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Saudi Arabia Executes 81 People in a Single Day

Saudi Arabia has executed 81 people in a single day (free link), the most in its history.

Most of those executed on Saturday were Saudis, according to the interior ministry. More than half were from the minority Shiite Muslim population, which has a history of militancy and protest against discrimination. Seven were Yemeni nationals and one was Syrian.

The Saudi Government did not specify the method of execution. Gulf News reports 37 of the men were Saudis who had been found guilty of attempting to assassinate security officers.

According to the Saudi Press Agency: [More...]

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DOJ Declares Temporary Moratorium on Federal Executions

Attorney General Merrick Garland Thursday issued a moratorium on scheduling of federal executions, pending a study by the Department of Justice on fairness. In a memo to federal prosecutors he wrote:

Serious concerns have been raised about the continued use of the death penalty across the country, including arbitrariness in its application, disparate impact on people of color, and the troubling number of exonerations in capital and other serious cases," he added. "Those weighty concerns deserve careful study and evaluation by lawmakers."

...The Department of Justice must ensure that everyone in the federal criminal justice system is not only afforded the rights guaranteed by the Constitution and laws of the United States, but is also treated fairly and humanely. That obligation has special force in capital cases," Garland said in the memo.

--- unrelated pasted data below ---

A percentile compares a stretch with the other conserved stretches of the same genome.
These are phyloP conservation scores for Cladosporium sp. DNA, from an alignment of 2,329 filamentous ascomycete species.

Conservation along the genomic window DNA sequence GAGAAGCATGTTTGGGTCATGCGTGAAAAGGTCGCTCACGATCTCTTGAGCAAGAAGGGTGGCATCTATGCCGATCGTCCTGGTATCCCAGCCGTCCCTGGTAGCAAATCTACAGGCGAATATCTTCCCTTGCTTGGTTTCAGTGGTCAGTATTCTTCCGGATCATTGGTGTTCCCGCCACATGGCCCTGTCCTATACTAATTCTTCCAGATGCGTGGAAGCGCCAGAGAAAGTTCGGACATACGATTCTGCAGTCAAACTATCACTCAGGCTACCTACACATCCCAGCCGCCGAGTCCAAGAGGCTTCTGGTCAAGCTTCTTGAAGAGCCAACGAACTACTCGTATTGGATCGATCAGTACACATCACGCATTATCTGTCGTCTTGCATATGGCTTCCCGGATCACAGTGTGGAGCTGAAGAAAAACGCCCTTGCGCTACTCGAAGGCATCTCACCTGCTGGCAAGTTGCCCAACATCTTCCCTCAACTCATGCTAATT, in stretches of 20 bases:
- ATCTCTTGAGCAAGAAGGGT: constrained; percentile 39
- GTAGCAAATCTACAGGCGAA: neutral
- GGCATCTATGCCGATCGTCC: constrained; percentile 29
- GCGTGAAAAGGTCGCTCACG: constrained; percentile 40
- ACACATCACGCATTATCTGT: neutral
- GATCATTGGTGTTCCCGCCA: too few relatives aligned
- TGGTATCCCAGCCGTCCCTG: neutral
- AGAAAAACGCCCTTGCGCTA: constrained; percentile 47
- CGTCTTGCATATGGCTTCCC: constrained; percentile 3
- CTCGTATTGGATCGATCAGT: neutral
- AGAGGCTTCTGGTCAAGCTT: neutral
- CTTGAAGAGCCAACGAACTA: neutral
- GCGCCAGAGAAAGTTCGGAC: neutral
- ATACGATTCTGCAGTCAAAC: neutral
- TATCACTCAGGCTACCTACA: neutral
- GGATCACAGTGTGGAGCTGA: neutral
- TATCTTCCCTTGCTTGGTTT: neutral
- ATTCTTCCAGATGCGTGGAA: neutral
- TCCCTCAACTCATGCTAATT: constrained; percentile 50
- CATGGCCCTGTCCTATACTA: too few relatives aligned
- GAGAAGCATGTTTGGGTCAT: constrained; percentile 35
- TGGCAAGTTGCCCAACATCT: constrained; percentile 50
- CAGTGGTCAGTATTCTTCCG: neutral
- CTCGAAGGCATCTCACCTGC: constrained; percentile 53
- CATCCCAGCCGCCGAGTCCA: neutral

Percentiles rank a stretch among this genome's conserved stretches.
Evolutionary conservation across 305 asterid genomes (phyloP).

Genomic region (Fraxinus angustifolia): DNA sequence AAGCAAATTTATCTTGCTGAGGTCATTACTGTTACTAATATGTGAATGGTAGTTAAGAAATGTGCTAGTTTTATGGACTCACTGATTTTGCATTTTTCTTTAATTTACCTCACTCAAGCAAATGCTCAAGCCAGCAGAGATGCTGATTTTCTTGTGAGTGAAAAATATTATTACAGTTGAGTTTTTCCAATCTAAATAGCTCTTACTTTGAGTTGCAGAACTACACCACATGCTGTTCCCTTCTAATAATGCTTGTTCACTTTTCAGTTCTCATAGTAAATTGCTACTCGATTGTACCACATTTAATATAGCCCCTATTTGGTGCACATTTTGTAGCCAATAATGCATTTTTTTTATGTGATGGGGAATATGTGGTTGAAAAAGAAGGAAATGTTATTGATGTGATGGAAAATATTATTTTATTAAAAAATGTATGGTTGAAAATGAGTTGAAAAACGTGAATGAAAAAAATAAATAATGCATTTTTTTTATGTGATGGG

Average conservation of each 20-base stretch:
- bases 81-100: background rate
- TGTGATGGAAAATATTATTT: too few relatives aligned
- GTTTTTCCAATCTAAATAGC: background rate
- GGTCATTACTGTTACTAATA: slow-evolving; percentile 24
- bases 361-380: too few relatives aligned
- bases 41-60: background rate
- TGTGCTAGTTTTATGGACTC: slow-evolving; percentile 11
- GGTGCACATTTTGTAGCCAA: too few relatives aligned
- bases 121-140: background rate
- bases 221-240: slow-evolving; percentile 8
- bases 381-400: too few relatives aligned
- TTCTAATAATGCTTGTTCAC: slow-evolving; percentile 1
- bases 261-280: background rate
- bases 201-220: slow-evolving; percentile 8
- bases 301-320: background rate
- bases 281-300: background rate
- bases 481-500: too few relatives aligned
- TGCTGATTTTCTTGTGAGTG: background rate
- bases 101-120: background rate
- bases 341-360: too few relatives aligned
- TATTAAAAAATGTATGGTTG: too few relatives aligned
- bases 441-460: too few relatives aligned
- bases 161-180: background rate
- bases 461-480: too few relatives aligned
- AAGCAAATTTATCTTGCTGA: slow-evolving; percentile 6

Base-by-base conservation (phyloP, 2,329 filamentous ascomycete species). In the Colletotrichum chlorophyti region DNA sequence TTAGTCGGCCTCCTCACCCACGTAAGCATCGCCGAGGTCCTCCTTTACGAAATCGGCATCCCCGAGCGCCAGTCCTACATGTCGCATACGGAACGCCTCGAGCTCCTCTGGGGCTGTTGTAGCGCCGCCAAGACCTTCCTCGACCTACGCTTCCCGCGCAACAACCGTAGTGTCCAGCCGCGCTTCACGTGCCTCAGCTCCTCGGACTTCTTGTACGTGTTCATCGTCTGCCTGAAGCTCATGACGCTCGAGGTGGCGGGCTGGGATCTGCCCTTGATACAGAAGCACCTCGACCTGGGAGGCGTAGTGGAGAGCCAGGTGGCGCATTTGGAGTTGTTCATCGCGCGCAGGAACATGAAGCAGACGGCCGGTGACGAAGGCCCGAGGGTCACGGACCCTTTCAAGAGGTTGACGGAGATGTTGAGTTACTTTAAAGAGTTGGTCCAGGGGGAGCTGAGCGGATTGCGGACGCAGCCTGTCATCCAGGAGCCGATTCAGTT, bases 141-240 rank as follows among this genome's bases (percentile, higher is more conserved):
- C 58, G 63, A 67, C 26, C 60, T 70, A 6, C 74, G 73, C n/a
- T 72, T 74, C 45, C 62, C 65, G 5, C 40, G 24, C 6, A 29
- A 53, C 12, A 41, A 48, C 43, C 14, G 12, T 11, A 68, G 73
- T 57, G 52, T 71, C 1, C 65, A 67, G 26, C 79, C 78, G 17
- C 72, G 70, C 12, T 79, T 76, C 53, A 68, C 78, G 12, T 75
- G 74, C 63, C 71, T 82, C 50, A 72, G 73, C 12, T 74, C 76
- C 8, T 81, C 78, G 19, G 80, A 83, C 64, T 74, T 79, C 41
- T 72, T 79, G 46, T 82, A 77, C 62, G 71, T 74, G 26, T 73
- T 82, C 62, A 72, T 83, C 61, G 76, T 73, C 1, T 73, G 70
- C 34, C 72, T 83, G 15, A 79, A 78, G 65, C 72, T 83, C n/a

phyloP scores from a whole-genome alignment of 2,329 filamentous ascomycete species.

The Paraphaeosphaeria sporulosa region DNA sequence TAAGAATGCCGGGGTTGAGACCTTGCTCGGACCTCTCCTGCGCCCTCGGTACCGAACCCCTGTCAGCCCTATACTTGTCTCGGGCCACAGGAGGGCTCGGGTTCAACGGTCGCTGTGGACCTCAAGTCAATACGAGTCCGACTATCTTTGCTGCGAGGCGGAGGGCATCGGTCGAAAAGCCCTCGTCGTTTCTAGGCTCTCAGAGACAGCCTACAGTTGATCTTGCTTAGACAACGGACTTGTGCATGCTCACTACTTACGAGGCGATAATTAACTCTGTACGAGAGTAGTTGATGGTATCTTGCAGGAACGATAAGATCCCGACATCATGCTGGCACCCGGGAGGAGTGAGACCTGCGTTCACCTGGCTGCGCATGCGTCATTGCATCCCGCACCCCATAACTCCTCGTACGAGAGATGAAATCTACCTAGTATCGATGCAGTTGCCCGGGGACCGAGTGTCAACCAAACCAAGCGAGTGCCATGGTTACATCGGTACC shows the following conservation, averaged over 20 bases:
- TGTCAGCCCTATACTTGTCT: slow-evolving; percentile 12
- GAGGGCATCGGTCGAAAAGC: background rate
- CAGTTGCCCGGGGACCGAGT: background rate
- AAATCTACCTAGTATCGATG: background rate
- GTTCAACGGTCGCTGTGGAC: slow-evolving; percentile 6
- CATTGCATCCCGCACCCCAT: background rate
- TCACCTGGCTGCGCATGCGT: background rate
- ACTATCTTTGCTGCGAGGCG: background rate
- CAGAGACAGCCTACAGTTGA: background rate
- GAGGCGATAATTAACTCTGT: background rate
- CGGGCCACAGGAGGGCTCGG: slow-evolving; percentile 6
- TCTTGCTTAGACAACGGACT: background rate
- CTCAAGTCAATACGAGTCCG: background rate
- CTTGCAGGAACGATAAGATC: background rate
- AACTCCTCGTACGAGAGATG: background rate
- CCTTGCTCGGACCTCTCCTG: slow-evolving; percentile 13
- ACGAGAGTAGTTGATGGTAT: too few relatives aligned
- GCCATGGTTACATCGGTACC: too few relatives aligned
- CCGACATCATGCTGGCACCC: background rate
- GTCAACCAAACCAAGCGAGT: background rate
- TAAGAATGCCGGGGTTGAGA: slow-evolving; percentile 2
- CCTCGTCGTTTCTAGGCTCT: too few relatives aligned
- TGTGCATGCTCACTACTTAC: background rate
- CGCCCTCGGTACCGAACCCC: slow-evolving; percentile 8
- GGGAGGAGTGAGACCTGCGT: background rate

Shorter version: Smackdown to Donald Trump who had his AG William Barr resume executions after a 20 year hiatus. Under Donald Trump, 13 inmates were killed just in his last year of office.


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Supreme Court Lets Feds Resume Executions

The Supreme Court today let stand a ruling on the death penalty, and as a result, executions may now resume (as Attorney General William Barr has promised they would.) The case is Bourgeois v. Barr, No. 19- 1348.

Judge Tanya S. Chutkan, of the Federal District Court in Washington, blocked the executions in November, saying the protocol the government planned to use did not comply with the Federal Death Penalty Act of 1994, which requires executions to be carried out “in the manner prescribed by the law of the state in which the sentence is imposed.”

The central legal question in the case is whether the word “manner” in the 1994 law refers to the methods of execution authorized by the relevant states (like hanging, firing squad or lethal injection) or the protocols the states require (like the particular chemicals used in lethal injections, whether a doctor must be present or how a catheter is to be inserted).

The Court's unsigned order today states: [More...]

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Trump Administration to Resume Executions of Federal Inmates

These are the last three federal executions in the United States. Today, Attorney General William Barr announced that after 16 years without a federal government-sanctioned murder, the Government will resume executing inmates sentenced to death in a federal court.

Presently, there are 62 such inmates in the U.S. AG Barr also announced today the first five on deck to be killed. [More...]

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Nebraska Kills Inmate With Fetanyl Drug Cocktail

Carey Dean Moore was executed this morning with a four drug concoction that included fetanyl. Nebrasks wins the title of being the first state in the country to intentionally kill someone using Fetanyl. Nevada intended to be first until stopped by a court last month.